Germans had been coming to the U.S. since colonial times, but the majority arrived between the 1830s and the 1870s. Their reasons varied. Germany, like all of Europe, had abandoned the feudal system, and peasants had to rent their land for cash. The oldest (or in one area, the youngest) son inherited the family farm, leaving his siblings landless, and farms were frequently not big enough to support more than one family. The industrial revolution was taking off, but Germany lagged behind some countries. The elimination of cottage industries drove many to overcrowded cities to find employment that might not exist. Taxes increased along with the population. Political revolt was always in the air. Many had no hope for future prospects or even a decent salary and no sense of country loyalty.
Religious dissent is also frequently given as a reason for immigration, since Lutherans were the majority in the north, where most Stearns County settlers originated, and Catholics in the south. But oddly enough, there are very few stories about religious persecution among Stearns immigrants. Mostly they dealt with better opportunities for their children, free land, or avoidance of military duty, in the days when “draft dodger” was not a bad word but a sensible lifestyle choice. (This writer’s German ancestors came to the U.S. for that very reason, and nobody ever thought the less of them, especially since they founded a very fine brewery.) In the 1830s, some 150,000 German immigrants arrived and nearly 450,000 in the 1840s. By 1892 Stearns County had the highest density of German-American Catholic parishes of any settlement in the country.
And who persuaded them to come? The Northern Pacific Railway for one, which wanted to sell off some of its extra land grants, and various settlement and colonization societies, both in Germany and the U.S. Minnesota Territory, for example, had for a while a Commissioner of Emigration. Working from New York, he advertised in pamphlets and immigrant newspapers, and wasn’t above buttonholing new arrivals from Germany as they came down the gangplank, telling them of the wonders of Minnesota.
Also very persuasive were the so-called “America letters” which immigrants wrote to their friends and families back home, urging them to join them in their new homeland.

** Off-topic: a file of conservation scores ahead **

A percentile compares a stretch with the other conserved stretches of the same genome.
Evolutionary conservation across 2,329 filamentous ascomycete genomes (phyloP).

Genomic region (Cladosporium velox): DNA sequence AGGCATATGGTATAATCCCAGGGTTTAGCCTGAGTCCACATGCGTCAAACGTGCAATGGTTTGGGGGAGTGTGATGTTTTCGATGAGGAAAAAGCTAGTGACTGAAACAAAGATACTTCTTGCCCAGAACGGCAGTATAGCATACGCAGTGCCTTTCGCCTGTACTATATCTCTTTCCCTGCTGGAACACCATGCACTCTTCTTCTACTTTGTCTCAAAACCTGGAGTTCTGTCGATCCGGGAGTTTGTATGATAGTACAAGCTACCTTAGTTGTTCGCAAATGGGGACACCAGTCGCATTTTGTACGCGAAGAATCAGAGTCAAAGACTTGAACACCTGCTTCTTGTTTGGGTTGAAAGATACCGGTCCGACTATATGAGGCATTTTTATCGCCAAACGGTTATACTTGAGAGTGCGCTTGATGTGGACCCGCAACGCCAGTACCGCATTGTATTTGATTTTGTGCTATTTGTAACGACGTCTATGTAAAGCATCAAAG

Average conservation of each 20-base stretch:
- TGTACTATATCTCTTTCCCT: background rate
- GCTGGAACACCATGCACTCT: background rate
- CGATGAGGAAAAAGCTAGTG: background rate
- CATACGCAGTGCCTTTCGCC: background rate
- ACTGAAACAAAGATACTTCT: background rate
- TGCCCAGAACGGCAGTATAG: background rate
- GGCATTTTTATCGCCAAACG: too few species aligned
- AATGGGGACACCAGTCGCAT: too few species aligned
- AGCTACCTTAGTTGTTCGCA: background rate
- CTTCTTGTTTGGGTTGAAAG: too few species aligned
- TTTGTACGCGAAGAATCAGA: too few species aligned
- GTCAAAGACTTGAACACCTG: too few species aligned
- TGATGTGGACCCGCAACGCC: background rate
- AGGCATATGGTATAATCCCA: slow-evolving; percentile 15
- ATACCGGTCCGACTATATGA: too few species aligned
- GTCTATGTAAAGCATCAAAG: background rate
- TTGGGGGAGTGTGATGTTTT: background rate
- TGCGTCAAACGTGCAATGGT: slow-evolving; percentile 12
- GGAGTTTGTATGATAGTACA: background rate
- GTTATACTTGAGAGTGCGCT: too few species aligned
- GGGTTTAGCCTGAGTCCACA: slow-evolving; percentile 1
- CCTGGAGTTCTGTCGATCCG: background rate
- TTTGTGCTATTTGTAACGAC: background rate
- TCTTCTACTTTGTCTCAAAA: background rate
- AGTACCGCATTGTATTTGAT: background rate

But the majority of Stearns County arrivals were lured by Fr. Francis Xavier Pierz, a Slovenian priest who came as a missionary to the Native Americans in 1854. He reported to his fellow European Catholics about the wonderful water, soil and climate of central Minnesota. He said that in three winters he had not seen more than a foot of snow, and farmers worked in shirtsleeves the year round. Many took him at his word, packed their trunks (into which one hopes they thought to put warm clothing) and sailed away. It is also to be hoped they were not “freethinkers, red republicans, atheists or agitators,” because Fr. Pierz would have none of those in his “German Catholic paradise.”
These people tended to be well educated or at least literate, because education was stressed in Germany. The family unit, social customs and religious beliefs united them, and they tended to settle near others from their town or state and to intermarry within these groups.
They found their new home similar to their old in climate and terrain. They conducted their school classes and church services in German, often fiercely resisting attempts to switch to English. Most became farmers. They had no time to learn English and felt no need to do so. They had no use for assimilation and Americanization like their Irish neighbors.
In Melrose they founded their own church, St. Boniface, and there was much muttering when it was forced to merge with the Irish Church, St. Patrick’s, in 1958. It took World War I to get German-Americans to declare that they were true Americans. By 1921, church council minutes, school classes and the like were being written and taught in English, and the Germans were beginning to be truly assimilated in Stearns County.